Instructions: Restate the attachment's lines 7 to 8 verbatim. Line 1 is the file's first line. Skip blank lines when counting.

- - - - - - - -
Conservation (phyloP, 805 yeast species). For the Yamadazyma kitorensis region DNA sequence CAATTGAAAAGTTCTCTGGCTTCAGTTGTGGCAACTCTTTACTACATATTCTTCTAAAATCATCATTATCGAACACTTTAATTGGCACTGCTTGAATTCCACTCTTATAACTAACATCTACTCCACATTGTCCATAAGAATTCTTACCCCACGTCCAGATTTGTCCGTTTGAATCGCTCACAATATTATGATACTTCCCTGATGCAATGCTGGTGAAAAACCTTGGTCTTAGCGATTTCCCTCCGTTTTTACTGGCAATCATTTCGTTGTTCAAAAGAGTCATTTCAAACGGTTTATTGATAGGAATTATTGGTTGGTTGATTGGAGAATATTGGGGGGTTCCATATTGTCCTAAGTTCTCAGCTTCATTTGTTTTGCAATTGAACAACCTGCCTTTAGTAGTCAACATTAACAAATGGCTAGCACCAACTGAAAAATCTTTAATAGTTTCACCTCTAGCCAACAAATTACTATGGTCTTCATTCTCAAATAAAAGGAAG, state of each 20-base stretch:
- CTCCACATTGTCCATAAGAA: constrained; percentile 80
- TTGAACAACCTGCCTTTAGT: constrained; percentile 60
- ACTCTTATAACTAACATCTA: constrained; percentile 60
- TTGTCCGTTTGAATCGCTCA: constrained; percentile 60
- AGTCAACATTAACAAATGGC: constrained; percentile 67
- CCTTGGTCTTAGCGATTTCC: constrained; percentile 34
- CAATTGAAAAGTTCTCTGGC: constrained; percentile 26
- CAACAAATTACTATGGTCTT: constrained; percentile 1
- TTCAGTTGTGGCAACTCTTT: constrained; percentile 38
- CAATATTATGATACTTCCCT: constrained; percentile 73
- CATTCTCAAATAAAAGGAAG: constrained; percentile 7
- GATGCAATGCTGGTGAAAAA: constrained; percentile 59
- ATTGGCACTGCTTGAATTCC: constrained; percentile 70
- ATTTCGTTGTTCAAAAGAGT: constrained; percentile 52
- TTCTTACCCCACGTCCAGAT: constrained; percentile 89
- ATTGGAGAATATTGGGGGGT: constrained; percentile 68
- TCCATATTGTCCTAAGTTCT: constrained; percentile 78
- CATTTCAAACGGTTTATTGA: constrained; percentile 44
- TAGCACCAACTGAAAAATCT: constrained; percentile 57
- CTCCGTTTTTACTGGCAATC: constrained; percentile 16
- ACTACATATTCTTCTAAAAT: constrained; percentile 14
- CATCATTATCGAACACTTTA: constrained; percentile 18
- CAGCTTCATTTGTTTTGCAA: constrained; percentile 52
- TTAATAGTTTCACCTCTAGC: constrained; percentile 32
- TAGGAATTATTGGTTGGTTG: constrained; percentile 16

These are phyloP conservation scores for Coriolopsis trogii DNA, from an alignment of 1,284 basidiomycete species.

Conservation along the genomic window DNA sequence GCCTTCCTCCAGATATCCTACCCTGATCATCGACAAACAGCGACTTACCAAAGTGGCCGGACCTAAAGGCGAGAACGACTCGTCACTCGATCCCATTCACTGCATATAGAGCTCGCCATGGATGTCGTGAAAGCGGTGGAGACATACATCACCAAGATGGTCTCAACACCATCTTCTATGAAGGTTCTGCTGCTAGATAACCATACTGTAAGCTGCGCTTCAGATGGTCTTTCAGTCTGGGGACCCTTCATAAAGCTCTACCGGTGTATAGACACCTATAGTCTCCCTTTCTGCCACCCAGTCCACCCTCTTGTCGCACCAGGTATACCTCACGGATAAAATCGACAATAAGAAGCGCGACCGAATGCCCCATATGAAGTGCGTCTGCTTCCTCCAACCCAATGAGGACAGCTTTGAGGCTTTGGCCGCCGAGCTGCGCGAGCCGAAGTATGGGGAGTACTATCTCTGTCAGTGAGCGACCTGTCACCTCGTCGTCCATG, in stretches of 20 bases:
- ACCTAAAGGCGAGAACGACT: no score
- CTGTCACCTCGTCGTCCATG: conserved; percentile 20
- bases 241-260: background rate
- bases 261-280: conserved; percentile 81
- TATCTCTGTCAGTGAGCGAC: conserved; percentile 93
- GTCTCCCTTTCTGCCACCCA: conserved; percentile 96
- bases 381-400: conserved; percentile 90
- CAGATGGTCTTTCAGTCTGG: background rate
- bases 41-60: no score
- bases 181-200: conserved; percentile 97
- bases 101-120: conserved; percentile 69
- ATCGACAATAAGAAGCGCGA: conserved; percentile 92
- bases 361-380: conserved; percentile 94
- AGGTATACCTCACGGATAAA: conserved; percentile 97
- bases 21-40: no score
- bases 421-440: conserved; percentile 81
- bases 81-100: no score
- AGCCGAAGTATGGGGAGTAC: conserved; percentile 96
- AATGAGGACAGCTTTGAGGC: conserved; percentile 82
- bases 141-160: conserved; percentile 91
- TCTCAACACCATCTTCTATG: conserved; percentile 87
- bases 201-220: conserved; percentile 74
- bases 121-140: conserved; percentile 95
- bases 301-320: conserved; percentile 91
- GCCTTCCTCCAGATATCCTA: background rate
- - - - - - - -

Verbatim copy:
- CCTTGGTCTTAGCGATTTCC: constrained; percentile 34
- CAATTGAAAAGTTCTCTGGC: constrained; percentile 26